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The last really loud show I went to was Johnny Winter playing in  small venue in upstate NY. I was 
very thankful for earplugs because it allowed me to get right up on the edge of the stage and watch 
a somewhat diminished but still competent Johnny do his stuff with that funky little guitar he 
plays. His blaring amp was right next to his chair, but the earplugs cut the blare right out so I 
could hear his guitar work. My friend who was foolish and didn't wear earplugs said his ears were 
still ringing a week later.

The idea of the 10-cent (or 25-cent or 1-dollar) earplug dispenser at live venues should be adopted 
universally.

I have sat close-in enough for orchestras where peak loudness is painful. So potential hearing 
damage lurks at many live music events. That said, I doubt any adult in the industrial world today 
goes to the grave with very good hearing. The environment itself is tinitis-causing.

-- Tom Fine

----- Original Message ----- 
From: "John Bondurant" <[log in to unmask]>
To: <[log in to unmask]>
Sent: Tuesday, January 05, 2010 8:52 AM
Subject: Re: [ARSCLIST] The Loudness Wars - NPR story


> When I worked live sound in Nashville there was at least on venue (which no longer exists) that 
> had a gumball machine type dispenser of good quality earplugs for about 25 cents a pair. I had a 
> friend who worked for 3M who would send me a case of industrial grade earplugs each year. I would 
> hand them out to band members, friends, or anyone who needed them. One time my cousin came down 
> for a show. As we were leaving the house I said "Hold on, you'll need some protection tonight." He 
> got this really shocked look on his face, and then just grinned when I handed him a package of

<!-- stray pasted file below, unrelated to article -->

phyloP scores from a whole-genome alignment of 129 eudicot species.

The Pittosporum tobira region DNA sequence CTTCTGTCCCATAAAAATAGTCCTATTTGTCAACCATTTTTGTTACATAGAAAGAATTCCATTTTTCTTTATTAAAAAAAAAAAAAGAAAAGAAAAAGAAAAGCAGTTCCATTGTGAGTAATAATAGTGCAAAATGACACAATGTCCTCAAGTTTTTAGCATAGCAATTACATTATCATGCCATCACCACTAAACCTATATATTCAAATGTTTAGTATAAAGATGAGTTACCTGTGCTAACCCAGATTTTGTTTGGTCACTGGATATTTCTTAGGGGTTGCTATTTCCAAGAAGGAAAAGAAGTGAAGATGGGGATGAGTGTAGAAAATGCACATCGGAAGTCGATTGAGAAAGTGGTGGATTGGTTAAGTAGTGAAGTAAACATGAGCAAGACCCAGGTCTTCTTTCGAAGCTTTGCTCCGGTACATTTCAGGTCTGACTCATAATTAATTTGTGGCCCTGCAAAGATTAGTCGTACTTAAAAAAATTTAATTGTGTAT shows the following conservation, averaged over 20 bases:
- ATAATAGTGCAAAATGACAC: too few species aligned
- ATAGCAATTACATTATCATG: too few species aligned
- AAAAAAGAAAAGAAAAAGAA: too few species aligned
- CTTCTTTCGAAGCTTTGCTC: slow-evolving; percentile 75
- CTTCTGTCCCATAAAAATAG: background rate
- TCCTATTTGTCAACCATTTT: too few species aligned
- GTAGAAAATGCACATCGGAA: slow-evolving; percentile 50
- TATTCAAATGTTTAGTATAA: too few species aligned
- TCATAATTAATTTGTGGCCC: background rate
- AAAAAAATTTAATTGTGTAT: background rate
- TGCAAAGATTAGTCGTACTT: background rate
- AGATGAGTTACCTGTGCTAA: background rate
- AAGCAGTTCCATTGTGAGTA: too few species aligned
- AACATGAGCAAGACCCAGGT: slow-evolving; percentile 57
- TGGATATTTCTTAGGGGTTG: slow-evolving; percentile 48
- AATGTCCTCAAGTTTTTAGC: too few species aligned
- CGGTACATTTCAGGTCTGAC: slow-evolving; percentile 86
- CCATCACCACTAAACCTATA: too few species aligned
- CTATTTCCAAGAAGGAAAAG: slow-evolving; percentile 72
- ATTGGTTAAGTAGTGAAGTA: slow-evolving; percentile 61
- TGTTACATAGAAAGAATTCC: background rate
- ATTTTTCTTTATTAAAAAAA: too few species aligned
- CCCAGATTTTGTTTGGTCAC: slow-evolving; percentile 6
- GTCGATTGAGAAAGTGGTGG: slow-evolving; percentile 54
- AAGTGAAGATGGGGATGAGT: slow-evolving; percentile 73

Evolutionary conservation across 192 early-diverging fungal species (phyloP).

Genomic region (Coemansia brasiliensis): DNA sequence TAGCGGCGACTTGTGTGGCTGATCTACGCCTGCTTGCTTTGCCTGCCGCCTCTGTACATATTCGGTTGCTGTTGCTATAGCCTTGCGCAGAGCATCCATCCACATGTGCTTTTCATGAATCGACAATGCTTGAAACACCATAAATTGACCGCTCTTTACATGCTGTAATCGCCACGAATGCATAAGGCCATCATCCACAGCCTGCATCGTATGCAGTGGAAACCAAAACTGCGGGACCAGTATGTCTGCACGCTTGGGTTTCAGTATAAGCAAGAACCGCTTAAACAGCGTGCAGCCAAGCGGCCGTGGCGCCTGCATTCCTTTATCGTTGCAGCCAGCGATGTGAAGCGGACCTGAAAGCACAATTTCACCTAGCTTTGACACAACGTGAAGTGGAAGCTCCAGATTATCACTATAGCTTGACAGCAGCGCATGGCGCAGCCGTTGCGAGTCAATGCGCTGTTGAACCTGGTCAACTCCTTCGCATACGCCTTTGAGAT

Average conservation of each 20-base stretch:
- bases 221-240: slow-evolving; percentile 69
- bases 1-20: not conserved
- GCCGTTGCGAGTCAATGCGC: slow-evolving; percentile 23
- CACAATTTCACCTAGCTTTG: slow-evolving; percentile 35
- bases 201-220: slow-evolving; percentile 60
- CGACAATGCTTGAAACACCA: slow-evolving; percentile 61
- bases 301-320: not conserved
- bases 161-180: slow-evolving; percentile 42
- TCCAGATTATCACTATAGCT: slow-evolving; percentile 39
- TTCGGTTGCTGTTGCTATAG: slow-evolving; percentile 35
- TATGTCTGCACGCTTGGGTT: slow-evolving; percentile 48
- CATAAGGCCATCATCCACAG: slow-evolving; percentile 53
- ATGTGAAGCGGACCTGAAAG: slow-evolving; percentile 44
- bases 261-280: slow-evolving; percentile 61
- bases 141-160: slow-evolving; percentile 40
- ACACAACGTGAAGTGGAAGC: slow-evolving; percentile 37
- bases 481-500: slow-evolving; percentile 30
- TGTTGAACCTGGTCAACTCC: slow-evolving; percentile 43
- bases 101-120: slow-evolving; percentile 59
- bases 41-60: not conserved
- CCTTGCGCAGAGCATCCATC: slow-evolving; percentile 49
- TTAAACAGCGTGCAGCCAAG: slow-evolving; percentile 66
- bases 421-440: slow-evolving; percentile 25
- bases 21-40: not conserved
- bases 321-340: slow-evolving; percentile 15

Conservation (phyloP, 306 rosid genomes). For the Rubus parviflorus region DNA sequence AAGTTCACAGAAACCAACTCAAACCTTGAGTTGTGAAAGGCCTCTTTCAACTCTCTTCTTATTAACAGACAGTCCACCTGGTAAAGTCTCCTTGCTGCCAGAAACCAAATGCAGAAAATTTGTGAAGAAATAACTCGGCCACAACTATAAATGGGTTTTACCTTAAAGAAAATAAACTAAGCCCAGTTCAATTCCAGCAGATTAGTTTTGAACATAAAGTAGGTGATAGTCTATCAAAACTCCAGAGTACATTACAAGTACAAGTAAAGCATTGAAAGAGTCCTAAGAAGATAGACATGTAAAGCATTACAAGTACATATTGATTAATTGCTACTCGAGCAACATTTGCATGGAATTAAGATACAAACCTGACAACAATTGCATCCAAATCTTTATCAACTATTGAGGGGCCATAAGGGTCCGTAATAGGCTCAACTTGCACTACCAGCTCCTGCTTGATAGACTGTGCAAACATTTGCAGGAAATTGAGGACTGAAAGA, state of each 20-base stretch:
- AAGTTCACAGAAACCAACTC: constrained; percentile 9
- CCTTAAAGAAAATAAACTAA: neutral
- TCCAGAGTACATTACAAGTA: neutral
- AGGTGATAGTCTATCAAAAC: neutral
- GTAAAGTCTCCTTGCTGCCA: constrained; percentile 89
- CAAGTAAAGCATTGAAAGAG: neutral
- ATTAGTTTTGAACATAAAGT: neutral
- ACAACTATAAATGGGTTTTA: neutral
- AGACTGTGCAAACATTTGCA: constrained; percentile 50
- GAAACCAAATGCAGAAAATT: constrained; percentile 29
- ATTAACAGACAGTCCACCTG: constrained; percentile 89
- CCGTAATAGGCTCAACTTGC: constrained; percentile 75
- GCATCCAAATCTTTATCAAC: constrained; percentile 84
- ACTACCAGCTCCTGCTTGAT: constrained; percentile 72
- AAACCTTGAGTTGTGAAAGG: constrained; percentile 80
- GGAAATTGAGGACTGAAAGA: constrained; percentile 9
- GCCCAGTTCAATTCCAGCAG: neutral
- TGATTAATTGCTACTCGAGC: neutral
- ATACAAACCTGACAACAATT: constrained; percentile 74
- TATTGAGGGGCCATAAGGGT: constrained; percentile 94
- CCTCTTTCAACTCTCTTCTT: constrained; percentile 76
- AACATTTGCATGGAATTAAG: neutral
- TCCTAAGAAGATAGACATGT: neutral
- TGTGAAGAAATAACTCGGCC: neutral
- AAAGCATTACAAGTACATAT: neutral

> earplugs.
>
> H.E.A.R. IS a phenomenal organization. They always have a booth at AES and NAMM to offer free 
> hearing tests and earplugs. A friend at Clair Brothers got his molded earplugs through one of 
> their programs.
>
> My father, father-in-law, and wife have congenital hearing loss, so I am always aware of my 
> hearing (since things can get noisy around them when they don't have their hearing aids on.)
>
>
> John H. Bondurant
> Sound Preservation Archivist
>
> Berea College
> Hutchins Library
> Special Collections & Archives
> CPO LIB
> Berea, KY 40404
> (859) 985-3389 - voice
> (859) 985-3912 - fax
>
> mailto:[log in to unmask]
>
>  Please consider whether it is necessary to print this email.
>
>
> -----Original Message-----
> From: Michael Biel [mailto:[log in to unmask]]
> Sent: Monday, January 04, 2010 9:23 PM
> Subject: Re: The Loudness Wars - NPR story
>
> I do remember a couple of times entering a venue where there was a big
> punchbowl filled with packets of the foam hearing protectors.  They were
> the flesh-colored (politically incorrect description, sorry) type that I
> find are not as good as the bright green type because the former do not
> re-expand enough fill the ear canal.  However, I find using a half
> square of crumpled soft toilet paper or part of a soft tissue is very
> efficient for me.  Cotton, by the way is USELESS because it freely
> passes high frequencies.  I don't know where it got a reputation for
> hearing protection.
>
> Mike Biel  [log in to unmask]
>
> Gary Powell wrote:
>>> It's sparked my girlfriend and me to discuss the possibility of
>>> starting a non-profit vendor of hearing protection for concerts of
>>> that sort.
>
> Lou Judson wrote:
>> Check this ut for inspirations:
>> >http://www.hearnet.com/>
> From: Gary Powell <[log in to unmask]>
>> Phenomenal! Thanks!  GP
>